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AG Nessel Urges Senate to Reauthorize Violence Against Women Act
May 04, 2020
LANSING — As isolation and uncertainty during the coronavirus disease 2019 (COVID-19) pandemic increase the risk to domestic violence victims, Michigan Attorney General Dana Nessel and 23 other attorneys general today urged the U.S. Senate to act immediately and reauthorize the Violence Against Women Act (VAWA) that expired more than a year ago.
In April of 2019, the U.S. House of Representatives passed a bill with bipartisan support reauthorizing the act, but after more than a year, the Senate has yet to take up consideration of the bill, nor has it taken up a companion bill.
“As COVID-19 continues to hurt families across this nation, we cannot forget about the women who are facing a different but equally dangerous evil,” said Nessel. “Increased isolation and uncertainty is a dangerous recipe in homes stricken by domestic violence and it is incumbent on the U.S. Senate to reauthorize the protections that are so terribly necessary now and after this pandemic ends.”
The VAWA, originally passed in 1994, created an Office on Violence Against Women within the Department of Justice, and provides billions of dollars for investigation and prosecution of violent crimes against women, as well as financial support to women in need.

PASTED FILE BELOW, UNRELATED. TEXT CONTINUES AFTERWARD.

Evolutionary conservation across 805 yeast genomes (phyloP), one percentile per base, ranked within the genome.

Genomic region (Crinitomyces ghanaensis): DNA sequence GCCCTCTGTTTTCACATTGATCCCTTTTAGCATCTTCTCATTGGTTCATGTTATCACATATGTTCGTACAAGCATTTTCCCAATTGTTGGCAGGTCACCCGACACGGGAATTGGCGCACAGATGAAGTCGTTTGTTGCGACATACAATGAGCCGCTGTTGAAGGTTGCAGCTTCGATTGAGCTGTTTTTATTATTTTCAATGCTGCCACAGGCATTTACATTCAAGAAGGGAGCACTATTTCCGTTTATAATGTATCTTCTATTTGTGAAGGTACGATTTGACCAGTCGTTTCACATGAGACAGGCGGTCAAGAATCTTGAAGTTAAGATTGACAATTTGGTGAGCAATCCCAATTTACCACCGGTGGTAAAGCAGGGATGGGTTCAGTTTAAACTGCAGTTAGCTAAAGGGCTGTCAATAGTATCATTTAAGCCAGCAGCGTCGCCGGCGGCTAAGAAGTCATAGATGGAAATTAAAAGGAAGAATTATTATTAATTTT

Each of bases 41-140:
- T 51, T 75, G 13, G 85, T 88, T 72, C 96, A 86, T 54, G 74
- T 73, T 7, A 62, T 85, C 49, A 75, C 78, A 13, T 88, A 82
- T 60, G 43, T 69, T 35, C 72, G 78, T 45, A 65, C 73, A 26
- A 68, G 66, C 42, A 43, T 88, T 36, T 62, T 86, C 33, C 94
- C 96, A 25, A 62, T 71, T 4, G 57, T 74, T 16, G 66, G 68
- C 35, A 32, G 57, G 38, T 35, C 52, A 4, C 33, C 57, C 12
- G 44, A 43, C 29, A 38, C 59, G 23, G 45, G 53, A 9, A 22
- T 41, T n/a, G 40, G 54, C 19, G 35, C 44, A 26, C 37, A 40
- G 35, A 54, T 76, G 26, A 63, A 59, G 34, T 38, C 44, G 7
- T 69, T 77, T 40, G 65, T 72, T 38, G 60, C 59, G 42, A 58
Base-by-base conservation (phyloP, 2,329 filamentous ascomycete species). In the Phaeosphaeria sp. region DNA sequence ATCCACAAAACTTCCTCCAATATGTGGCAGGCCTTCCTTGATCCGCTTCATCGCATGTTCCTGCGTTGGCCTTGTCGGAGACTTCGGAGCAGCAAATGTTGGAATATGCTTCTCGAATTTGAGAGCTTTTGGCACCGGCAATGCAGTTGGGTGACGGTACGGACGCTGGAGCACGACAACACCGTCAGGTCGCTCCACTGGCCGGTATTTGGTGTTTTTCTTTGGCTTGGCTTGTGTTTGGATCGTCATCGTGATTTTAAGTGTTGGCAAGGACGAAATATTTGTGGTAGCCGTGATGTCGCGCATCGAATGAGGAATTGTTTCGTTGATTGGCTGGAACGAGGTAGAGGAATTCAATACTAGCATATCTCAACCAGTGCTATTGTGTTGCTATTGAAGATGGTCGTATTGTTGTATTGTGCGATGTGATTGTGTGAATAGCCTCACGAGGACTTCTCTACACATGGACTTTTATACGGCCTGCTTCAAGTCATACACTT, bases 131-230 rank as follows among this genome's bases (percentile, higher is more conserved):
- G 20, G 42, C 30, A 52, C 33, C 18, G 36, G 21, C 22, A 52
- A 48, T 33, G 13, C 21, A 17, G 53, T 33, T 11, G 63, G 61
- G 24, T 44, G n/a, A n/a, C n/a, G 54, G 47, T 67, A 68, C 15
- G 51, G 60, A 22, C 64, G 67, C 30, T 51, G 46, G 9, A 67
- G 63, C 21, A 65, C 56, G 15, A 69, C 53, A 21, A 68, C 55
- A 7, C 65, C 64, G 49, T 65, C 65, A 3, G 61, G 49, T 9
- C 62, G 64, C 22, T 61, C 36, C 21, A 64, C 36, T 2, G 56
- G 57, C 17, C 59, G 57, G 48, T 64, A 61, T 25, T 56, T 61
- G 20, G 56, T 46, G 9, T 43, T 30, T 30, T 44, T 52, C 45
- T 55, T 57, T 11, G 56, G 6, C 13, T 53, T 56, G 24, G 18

The act has been reauthorized several times, most recently in 2013. Each time Congress reauthorized the VAWA, it expanded the protections under the law with bipartisan support. In addition to critical funding for domestic and intimate partner violence, VAWA funds have been a significant support for women and child victims of human trafficking.
In their letter, the attorneys general note that the COVID-19 pandemic makes reauthorizing the act even more urgent as measures to contain the virus can exacerbate isolation, uncertainty and economic instability, which directly impacts victims of domestic violence.
“Violence against women has been a public health crisis for generations, and the COVID-19 outbreak illustrates the urgent need to further strengthen protections for women under federal law,” the letter states.
Domestic violence is also a threat to law enforcement, the letter notes. According to a 2017 report by the U.S. Department of Justice, 29 percent of the 133 line-of-duty deaths responding to calls for service were related to domestic disputes.
The House bill expands the protections of the Violence Against Women Act by:
- Strengthening protections for Native women by expanding jurisdiction of tribal courts over non-Native men who abuse Native women;
- Codifying important protections for LGBTQ individuals; and
- Closing the “boyfriend loophole,” which allows certain abusive dating partners to continue possessing firearms under federal law.
“Reauthorization of the Violence Against Women Act will not end the scourge of gender-based violence, but it is an important step toward more fully addressing the tragic epidemic,” the coalition states. “The importance of urgent action is underscored by the particular challenges faced by victims and survivors during the COVID-19 outbreak. We urge you to move quickly to adopt the House-passed bill or the Senate companion sponsored by Senator Feinstein. Women in our states are counting on it.”
Nessel joins the attorneys general from California, Colorado, Connecticut, Delaware, the District of Columbia, Hawaii, Illinois, Iowa, Maine, Massachusetts, Minnesota, Nevada, New Jersey, New Mexico, New York, North Carolina, Oregon, Pennsylvania, Rhode Island, Vermont, Virginia, Wisconsin and Washington in sending this letter.